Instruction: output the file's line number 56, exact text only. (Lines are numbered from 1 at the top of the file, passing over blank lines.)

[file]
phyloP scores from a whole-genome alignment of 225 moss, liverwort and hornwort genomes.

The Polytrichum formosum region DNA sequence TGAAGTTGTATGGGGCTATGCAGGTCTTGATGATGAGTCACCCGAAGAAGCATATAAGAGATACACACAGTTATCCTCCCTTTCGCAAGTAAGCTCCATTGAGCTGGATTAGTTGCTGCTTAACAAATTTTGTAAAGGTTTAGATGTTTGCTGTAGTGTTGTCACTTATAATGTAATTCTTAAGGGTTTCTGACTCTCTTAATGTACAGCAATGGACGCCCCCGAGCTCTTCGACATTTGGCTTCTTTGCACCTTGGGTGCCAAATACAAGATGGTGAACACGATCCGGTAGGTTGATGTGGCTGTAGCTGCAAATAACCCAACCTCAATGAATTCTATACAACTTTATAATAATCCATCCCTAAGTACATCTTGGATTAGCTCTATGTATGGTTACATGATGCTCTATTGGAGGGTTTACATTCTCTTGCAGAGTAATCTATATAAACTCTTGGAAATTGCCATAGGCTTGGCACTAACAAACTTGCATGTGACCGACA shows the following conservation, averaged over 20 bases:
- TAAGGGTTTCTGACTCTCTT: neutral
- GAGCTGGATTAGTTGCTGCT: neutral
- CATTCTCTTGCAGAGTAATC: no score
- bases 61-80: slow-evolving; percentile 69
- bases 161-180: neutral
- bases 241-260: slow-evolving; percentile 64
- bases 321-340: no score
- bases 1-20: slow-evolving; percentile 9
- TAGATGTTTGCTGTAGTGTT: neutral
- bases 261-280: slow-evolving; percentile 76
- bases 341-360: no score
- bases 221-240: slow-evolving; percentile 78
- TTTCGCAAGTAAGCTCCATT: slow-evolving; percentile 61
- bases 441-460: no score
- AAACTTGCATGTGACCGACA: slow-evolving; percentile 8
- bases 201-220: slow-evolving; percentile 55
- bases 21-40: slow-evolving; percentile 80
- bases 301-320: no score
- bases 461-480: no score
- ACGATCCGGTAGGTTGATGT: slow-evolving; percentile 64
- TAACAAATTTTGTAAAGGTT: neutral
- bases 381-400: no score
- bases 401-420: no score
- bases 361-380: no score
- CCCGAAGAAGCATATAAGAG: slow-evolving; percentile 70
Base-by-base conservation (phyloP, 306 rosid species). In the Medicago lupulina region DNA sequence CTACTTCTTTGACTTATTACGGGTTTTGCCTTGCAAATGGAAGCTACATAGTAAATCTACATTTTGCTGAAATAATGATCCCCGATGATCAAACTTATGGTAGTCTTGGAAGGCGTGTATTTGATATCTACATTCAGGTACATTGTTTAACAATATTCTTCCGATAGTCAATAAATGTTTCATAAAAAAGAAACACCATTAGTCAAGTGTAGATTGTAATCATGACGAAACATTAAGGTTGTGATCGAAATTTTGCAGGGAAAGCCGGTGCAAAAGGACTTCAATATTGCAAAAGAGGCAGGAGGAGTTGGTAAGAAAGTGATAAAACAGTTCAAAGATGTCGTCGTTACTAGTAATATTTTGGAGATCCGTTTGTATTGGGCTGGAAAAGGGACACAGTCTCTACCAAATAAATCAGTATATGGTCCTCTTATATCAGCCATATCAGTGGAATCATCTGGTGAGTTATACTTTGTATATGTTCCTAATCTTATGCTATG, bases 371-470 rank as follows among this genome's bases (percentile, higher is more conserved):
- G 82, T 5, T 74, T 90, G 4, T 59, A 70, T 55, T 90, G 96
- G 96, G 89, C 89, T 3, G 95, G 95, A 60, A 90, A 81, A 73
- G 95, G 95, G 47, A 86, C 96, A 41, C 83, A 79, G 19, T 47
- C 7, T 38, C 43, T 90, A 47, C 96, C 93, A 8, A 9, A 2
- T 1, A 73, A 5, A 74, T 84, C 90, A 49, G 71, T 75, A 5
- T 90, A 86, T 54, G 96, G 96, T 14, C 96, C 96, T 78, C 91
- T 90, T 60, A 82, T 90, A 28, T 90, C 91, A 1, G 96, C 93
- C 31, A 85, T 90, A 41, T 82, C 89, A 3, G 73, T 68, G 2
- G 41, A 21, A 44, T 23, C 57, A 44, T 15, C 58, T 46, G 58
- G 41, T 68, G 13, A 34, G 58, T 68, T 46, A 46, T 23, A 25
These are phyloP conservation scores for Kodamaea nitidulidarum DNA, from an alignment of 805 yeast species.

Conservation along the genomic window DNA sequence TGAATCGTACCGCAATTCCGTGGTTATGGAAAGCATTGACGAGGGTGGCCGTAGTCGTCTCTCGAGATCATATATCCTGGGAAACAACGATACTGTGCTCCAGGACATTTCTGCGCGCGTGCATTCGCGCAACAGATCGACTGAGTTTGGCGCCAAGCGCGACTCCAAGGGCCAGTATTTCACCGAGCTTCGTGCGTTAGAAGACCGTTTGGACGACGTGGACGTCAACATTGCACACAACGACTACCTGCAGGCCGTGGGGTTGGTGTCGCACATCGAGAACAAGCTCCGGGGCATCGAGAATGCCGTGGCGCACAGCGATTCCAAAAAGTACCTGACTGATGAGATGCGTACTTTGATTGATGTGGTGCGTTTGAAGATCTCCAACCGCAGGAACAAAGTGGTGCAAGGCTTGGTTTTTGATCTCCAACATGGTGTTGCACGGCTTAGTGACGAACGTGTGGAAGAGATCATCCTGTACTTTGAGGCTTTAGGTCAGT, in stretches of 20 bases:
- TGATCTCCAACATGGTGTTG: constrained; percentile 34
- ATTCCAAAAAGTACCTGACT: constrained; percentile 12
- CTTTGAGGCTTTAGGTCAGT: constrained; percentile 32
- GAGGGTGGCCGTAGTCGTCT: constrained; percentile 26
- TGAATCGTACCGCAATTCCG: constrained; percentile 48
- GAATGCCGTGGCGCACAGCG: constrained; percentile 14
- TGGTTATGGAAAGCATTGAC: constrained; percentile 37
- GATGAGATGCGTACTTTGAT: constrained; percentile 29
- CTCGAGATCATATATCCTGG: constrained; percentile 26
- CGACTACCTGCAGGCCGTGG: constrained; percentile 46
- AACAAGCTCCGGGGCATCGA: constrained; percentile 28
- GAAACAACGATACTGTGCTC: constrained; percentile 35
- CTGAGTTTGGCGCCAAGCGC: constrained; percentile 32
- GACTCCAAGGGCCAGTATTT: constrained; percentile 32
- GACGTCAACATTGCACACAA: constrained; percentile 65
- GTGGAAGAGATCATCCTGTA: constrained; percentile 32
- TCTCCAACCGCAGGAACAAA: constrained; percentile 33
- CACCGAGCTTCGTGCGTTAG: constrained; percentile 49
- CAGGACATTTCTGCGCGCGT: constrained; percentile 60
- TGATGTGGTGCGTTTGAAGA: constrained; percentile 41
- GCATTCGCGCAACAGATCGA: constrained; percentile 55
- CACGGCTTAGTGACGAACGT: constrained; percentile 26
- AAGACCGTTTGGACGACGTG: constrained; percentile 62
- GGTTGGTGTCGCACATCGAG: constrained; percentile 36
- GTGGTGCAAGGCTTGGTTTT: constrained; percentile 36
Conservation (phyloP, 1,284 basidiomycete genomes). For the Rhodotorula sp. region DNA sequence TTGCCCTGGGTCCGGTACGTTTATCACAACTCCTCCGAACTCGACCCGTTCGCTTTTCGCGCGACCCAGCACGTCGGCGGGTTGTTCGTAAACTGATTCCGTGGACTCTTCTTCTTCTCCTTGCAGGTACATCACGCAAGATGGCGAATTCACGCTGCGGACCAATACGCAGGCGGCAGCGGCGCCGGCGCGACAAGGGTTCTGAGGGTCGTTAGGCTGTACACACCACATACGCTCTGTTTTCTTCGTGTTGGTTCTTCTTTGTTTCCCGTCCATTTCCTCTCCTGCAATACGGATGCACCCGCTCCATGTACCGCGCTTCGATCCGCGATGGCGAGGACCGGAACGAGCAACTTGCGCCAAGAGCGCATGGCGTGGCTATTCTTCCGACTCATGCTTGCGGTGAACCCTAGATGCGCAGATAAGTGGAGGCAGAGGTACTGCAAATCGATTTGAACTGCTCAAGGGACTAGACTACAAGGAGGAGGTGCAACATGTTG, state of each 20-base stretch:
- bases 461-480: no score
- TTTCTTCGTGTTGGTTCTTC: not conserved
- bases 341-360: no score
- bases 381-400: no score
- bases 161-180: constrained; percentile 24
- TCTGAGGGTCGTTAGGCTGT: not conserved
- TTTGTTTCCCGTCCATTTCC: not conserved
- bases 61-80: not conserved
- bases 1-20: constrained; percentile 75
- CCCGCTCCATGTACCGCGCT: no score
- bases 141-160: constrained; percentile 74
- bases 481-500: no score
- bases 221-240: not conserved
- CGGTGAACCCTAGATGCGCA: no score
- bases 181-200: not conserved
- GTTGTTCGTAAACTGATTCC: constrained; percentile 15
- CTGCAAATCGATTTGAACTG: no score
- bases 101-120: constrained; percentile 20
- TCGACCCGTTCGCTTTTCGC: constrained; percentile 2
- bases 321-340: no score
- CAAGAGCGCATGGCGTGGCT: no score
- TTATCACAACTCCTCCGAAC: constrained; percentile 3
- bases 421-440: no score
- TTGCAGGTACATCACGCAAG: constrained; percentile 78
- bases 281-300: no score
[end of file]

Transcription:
- GTGGAAGAGATCATCCTGTA: constrained; percentile 32